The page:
Some anti-inflammatory drugs may help reduce skin cancer risk

December 23, 2014

Some anti-inflammatory drugs, including ibuprofen have the potential to prevent the second most common type of skin cancer, according to a study published in the Journal of Investigative Dermatology.

 

Dr OlsenSome anti-inflammatory drugs, including ibuprofen have the potential to prevent the second most common type of skin cancer, according to a study published in the Journal of Investigative Dermatology.

Researchers at QIMR Berghofer Medical Research Institute, in Brisbane, Queensland, Australia, reviewed all available published data on squamous cell carcinoma and use of nonsteroidal anti-inflammatory drugs (NSAIDS). QIMR Berghofer’s Dr Catherine Olsen and colleagues identified 9 studies that had examined the association and the pooled findings of those studies showed that use of non-aspirin NSAIDs and all NSAIDS combined was associated with a reduced risk of squamous cell carcinoma (15% and 18% respectively). There was also a reduced risk associated with aspirin use, although it was not statistically significant.

“NSAIDS have been shown to be protective for other cancers,” said Dr Olsen. “This prompted us to evaluate all of the available evidence on NSAIDs use and squamous cell carcinoma by conducting a systematic review and meta-analysis of the association. This is the best evidence to date of the effect of NSAIDS on squamous cell skin cancers.”

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Sun exposure is the strongest risk factor for squamous cell carcinoma and so reducing sun exposure is the best means to prevent these skin cancers; however NSAIDs may have potential as a supplementary skin cancer control measure.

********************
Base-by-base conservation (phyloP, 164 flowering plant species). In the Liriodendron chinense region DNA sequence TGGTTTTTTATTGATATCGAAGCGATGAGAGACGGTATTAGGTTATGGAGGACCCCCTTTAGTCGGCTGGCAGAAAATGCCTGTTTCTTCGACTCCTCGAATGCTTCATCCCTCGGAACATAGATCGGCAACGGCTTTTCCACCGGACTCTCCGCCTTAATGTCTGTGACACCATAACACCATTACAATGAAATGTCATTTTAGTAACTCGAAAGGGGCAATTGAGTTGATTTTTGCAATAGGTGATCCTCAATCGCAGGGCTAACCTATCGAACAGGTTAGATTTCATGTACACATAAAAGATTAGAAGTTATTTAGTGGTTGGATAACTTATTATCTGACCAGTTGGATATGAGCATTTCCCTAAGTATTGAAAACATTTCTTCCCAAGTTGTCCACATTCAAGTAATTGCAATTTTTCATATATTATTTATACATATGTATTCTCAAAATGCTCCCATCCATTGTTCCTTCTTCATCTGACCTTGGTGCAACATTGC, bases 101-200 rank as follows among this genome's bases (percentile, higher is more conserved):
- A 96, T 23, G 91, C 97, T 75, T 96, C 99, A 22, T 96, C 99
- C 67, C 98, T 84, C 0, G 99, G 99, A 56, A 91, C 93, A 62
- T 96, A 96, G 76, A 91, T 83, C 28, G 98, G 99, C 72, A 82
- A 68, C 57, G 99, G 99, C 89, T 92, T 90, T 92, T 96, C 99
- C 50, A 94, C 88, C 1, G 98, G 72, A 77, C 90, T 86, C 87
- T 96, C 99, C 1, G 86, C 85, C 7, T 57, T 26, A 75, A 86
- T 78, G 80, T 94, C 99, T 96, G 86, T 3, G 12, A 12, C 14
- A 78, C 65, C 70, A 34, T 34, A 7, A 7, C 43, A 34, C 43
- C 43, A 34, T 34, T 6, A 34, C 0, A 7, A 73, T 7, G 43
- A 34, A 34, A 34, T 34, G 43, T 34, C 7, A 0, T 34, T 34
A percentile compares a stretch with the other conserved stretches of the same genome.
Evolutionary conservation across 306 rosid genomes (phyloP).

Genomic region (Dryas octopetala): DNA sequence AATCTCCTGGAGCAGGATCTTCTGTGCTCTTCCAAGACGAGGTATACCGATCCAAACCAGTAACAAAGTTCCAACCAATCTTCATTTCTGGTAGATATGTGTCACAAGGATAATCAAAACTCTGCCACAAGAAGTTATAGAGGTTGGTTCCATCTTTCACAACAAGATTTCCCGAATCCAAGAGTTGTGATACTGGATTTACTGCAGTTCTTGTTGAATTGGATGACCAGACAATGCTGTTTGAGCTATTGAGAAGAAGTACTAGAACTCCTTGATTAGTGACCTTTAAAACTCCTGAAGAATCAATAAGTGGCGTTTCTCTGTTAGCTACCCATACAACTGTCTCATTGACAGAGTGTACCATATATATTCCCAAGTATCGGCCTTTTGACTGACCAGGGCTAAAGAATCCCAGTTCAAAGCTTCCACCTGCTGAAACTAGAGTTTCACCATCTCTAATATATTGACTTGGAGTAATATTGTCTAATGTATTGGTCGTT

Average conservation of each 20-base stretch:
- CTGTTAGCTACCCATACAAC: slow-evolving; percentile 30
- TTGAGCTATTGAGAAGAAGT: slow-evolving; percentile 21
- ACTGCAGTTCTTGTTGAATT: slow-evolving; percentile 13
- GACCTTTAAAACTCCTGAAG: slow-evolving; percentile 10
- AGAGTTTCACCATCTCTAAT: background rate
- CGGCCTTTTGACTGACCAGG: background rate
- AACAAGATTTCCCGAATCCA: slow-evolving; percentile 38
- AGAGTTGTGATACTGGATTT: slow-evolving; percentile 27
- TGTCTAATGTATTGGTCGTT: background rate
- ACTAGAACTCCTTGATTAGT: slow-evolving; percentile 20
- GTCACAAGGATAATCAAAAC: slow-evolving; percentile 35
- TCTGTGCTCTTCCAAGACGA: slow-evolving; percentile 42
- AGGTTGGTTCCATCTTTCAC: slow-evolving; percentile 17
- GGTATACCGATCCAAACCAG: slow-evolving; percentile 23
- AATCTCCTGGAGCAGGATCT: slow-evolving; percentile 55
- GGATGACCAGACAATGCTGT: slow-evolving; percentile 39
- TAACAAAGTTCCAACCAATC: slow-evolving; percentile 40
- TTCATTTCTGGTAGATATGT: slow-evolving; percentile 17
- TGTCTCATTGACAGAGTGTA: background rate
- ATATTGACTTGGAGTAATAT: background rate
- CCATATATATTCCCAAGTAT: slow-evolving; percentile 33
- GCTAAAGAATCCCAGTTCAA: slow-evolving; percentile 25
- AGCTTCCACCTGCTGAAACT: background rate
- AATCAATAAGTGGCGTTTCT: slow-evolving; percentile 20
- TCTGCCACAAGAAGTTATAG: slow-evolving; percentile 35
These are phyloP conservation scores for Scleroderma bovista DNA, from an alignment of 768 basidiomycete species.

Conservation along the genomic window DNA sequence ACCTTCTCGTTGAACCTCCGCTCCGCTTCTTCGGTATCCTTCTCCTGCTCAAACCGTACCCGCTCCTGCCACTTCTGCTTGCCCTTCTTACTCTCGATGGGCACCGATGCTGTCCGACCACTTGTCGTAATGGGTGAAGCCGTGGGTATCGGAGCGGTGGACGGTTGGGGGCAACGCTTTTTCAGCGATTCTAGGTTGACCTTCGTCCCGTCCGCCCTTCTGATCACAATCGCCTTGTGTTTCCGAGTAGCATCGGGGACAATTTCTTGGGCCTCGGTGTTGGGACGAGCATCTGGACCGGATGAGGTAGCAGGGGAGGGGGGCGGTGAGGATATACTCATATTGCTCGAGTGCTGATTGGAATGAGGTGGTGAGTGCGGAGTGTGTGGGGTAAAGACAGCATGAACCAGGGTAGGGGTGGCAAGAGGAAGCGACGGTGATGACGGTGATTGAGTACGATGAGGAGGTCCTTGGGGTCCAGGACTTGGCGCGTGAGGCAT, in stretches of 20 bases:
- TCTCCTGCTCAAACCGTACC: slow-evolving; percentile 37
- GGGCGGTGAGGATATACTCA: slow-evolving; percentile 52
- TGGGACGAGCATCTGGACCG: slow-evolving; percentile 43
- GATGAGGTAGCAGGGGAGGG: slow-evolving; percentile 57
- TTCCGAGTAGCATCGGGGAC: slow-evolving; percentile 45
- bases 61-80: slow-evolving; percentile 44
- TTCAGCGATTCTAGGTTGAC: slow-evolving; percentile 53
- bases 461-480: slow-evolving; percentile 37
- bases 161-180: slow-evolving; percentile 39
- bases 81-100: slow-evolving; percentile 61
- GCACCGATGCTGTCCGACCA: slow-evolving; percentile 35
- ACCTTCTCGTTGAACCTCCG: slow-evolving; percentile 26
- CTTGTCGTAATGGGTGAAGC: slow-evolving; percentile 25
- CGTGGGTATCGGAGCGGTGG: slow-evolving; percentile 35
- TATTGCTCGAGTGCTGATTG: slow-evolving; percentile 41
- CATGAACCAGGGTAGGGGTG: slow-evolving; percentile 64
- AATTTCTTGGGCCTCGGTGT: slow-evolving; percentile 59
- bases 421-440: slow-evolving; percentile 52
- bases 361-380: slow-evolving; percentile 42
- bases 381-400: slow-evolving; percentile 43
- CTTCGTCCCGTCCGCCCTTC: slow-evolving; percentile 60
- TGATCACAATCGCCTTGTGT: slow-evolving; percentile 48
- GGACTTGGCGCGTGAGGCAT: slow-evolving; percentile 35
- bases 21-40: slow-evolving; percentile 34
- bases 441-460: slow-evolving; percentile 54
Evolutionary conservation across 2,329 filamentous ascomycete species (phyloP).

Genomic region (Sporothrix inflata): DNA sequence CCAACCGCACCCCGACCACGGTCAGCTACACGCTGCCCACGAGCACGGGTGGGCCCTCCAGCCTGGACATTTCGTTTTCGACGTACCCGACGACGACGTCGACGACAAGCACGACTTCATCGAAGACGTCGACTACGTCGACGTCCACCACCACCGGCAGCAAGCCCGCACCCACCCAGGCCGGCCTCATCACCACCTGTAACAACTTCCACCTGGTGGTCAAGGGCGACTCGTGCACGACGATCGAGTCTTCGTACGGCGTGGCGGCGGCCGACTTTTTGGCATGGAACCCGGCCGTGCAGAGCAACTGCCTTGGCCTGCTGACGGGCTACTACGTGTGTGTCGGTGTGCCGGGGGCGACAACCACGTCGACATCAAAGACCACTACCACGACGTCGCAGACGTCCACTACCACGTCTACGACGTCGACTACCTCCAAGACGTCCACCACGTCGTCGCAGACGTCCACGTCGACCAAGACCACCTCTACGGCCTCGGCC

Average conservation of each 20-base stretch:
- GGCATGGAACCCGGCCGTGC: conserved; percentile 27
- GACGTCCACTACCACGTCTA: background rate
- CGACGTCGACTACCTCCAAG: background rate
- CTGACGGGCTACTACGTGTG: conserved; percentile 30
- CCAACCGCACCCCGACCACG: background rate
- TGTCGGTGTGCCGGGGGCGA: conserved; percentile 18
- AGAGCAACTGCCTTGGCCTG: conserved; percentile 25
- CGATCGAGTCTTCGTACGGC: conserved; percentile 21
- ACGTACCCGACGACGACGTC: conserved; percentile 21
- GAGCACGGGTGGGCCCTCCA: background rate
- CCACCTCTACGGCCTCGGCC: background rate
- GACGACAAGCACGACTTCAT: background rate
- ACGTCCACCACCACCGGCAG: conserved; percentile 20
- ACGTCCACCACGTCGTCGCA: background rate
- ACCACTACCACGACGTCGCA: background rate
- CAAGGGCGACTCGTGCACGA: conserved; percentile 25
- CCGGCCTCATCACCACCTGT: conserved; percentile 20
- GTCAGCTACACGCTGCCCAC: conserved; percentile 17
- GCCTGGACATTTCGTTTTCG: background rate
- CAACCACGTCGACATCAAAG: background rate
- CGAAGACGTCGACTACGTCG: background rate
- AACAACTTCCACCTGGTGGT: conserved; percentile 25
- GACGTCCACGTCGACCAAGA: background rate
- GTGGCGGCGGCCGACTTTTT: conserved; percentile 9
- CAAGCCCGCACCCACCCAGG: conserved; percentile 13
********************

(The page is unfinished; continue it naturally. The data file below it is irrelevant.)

“Clinicians can now take this into consideration when prescribing anti-inflammatory medication for their patients with other sun-induced skin tumors who may be at high risk of squamous cell carcinoma.”

 

 

Although these findings are promising, more information is required on dose and duration of NSAID use before specific recommendations for skin cancer prevention can be made, according to Dr Olsen.

Dr Olsen said there can be side-effects with both aspirin and other NSAID use, and patients should talk to their healthcare provider before taking any medication to reduce their skin cancer risk.

The findings are now the subject of further research at QIMR Berghofer.

Squamous cell carcinoma is one of the most frequently occurring cancers world-wide and is a significant public health burden in Australia affecting 6 in every 1,000 Australians each year.